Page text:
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Factors affecting tadpole growth: Development of a rearing system for the Neotropical leptodactylid Physalaemus pustulosus for ecotoxicological studies

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image of Applied Herpetology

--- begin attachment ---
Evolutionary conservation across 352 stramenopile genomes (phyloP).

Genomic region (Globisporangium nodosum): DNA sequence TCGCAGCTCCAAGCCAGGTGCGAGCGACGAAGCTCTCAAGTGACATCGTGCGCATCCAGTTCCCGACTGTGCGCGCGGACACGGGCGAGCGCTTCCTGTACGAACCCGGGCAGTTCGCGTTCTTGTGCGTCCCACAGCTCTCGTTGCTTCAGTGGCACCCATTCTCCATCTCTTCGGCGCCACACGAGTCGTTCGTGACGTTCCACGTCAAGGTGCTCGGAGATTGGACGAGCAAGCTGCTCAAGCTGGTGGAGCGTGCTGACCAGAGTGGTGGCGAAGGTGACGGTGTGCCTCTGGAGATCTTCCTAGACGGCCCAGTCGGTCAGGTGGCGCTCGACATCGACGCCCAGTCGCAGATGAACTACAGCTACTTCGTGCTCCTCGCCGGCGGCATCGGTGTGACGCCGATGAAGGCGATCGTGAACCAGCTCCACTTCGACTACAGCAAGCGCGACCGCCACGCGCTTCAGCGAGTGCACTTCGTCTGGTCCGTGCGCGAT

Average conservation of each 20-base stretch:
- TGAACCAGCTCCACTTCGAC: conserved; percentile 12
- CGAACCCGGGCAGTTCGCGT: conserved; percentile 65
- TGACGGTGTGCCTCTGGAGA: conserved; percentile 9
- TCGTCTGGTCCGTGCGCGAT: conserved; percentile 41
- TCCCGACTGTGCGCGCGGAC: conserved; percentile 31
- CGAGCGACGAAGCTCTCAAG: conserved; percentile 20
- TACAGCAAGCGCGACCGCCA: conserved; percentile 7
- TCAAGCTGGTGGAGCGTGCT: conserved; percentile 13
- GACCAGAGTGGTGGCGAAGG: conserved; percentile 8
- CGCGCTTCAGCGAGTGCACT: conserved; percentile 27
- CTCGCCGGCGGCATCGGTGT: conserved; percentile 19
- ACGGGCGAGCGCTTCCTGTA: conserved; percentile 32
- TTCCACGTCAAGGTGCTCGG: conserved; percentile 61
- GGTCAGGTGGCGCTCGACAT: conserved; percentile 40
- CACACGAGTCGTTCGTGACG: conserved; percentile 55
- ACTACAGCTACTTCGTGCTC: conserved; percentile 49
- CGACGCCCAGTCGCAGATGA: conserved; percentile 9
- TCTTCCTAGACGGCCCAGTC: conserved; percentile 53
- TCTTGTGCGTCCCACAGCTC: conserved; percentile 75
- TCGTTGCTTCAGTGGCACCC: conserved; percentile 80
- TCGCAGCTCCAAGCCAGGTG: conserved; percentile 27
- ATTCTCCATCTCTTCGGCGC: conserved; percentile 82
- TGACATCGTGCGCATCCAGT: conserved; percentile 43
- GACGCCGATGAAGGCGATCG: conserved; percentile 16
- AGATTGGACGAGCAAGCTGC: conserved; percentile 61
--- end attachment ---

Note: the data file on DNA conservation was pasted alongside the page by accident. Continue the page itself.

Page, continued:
The frog Physalaemus is potentially useful for ecotoxicological studies in the Neotropics, and on the large and neglected family Leptodactylidae. The biology of adults and foam nests is well known but larval growth is little studied, with previous estimates of 40-60 days to metamorphosis. We investigated multiple factors affecting growth and development (water change; water flow; diet type; substrate type; background colour; temperature; container hygiene; aeration; tadpole age; tadpole relatedness) to develop a laboratory rearing system, which finally achieved better than 95% survival and 95% metamorphosis of survivors by 18 d after collection of nests. The final system comprised 10 tadpoles L−1 (360 m−2) in 1 L still water (changed every 3 d) or 2 L flowing water (flow 2-3 L d−1) 4 cm deep at room temperature of 27°C, with 10 g L−1 puddle soil dried at 110°C, and fed ad libitum on pellet fish food. The soil was the most important factor, giving faster growth and development than even warm water (33°C). Pellet food improved dissolved oxygen (DO) compared to flakes and was simpler to use, but gave similar tadpole performance (survival and growth). Aeration was not necessary; this increased DO but did not affect tadpole performance, and neither did background colour or mixing tadpoles from different nests.


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